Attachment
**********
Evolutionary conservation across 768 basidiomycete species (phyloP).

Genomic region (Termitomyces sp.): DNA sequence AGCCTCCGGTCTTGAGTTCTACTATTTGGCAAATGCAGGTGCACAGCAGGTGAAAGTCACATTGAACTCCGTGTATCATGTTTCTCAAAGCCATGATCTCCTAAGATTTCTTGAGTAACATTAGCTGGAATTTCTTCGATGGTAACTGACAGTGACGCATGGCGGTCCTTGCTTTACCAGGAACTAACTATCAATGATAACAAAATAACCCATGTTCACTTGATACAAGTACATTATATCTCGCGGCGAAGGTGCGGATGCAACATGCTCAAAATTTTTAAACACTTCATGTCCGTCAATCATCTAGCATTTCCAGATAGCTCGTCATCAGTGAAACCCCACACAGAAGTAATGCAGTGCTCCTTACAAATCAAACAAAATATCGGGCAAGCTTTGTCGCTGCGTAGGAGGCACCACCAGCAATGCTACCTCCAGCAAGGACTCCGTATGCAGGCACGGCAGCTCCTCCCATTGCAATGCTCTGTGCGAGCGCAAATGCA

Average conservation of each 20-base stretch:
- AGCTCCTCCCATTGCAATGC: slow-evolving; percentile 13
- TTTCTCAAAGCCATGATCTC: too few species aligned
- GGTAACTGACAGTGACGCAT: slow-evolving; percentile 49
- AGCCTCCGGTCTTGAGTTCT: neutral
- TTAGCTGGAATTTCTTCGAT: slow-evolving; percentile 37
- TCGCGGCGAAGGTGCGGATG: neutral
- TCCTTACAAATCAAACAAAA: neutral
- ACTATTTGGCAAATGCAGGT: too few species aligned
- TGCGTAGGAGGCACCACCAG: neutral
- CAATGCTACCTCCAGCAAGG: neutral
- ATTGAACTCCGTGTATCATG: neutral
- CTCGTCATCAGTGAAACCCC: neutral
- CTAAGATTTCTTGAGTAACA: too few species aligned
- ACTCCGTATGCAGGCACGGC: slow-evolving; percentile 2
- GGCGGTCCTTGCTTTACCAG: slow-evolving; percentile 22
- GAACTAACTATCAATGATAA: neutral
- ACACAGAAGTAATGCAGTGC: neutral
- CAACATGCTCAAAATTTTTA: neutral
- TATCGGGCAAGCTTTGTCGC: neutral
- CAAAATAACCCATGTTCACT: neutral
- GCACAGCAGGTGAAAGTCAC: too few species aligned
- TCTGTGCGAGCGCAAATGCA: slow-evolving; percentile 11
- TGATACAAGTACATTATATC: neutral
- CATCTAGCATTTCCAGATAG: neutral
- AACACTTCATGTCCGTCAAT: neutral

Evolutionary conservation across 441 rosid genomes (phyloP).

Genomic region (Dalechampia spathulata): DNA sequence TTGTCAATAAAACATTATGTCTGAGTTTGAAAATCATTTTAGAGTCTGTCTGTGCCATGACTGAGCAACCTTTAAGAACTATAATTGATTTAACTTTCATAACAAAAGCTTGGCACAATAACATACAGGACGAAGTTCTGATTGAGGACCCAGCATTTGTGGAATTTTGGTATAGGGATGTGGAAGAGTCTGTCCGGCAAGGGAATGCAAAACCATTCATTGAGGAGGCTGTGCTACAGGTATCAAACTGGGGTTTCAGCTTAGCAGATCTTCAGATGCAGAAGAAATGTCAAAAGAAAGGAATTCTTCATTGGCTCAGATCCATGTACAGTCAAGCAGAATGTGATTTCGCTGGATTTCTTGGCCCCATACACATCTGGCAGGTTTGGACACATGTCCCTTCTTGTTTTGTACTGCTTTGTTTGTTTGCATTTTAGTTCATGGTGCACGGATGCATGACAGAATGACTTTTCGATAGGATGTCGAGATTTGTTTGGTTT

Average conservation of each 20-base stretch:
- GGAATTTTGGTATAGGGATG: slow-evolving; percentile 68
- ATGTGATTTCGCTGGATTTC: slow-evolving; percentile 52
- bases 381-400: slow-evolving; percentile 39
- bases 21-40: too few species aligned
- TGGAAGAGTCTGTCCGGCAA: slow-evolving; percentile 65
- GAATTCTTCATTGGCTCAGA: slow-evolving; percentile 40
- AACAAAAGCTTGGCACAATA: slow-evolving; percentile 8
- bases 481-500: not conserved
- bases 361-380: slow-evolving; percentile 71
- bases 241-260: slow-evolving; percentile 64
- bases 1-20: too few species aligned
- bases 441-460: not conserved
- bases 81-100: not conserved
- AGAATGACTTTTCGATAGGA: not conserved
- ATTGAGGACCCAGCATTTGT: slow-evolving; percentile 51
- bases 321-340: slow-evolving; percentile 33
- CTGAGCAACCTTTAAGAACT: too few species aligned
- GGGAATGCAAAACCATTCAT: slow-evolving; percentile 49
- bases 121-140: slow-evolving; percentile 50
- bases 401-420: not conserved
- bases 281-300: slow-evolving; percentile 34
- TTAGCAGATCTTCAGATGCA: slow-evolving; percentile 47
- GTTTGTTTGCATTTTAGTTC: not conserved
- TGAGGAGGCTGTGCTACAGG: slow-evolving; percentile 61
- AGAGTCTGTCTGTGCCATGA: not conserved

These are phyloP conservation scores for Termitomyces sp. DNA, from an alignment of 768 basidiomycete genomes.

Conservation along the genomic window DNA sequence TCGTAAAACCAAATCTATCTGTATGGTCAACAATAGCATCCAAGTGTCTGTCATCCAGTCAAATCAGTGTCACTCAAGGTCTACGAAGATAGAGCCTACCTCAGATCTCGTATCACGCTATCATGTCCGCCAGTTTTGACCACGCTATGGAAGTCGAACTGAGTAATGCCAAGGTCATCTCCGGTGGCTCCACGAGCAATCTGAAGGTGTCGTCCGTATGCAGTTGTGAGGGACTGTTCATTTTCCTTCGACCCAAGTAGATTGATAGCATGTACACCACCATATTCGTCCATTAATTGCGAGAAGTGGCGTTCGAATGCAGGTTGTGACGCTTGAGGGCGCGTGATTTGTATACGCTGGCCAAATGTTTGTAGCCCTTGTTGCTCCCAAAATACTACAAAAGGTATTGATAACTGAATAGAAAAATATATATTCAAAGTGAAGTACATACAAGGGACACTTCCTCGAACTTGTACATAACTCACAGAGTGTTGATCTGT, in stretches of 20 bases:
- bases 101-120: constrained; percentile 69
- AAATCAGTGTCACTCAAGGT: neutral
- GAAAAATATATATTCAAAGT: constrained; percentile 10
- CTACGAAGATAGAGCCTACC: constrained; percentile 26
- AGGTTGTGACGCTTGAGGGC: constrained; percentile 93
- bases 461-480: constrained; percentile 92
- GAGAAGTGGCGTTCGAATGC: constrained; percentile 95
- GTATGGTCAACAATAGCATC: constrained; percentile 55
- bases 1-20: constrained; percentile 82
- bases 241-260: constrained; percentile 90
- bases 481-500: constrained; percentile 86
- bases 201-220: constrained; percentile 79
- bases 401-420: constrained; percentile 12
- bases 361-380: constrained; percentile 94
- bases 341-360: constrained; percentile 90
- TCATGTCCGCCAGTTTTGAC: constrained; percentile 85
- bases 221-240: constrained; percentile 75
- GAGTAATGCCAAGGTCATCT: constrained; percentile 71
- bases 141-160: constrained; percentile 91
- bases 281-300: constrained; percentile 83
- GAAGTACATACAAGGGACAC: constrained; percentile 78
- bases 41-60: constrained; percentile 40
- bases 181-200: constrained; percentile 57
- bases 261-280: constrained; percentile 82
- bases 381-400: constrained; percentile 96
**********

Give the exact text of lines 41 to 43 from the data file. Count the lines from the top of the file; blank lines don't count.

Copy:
- bases 241-260: slow-evolving; percentile 64
- bases 1-20: too few species aligned
- bases 441-460: not conserved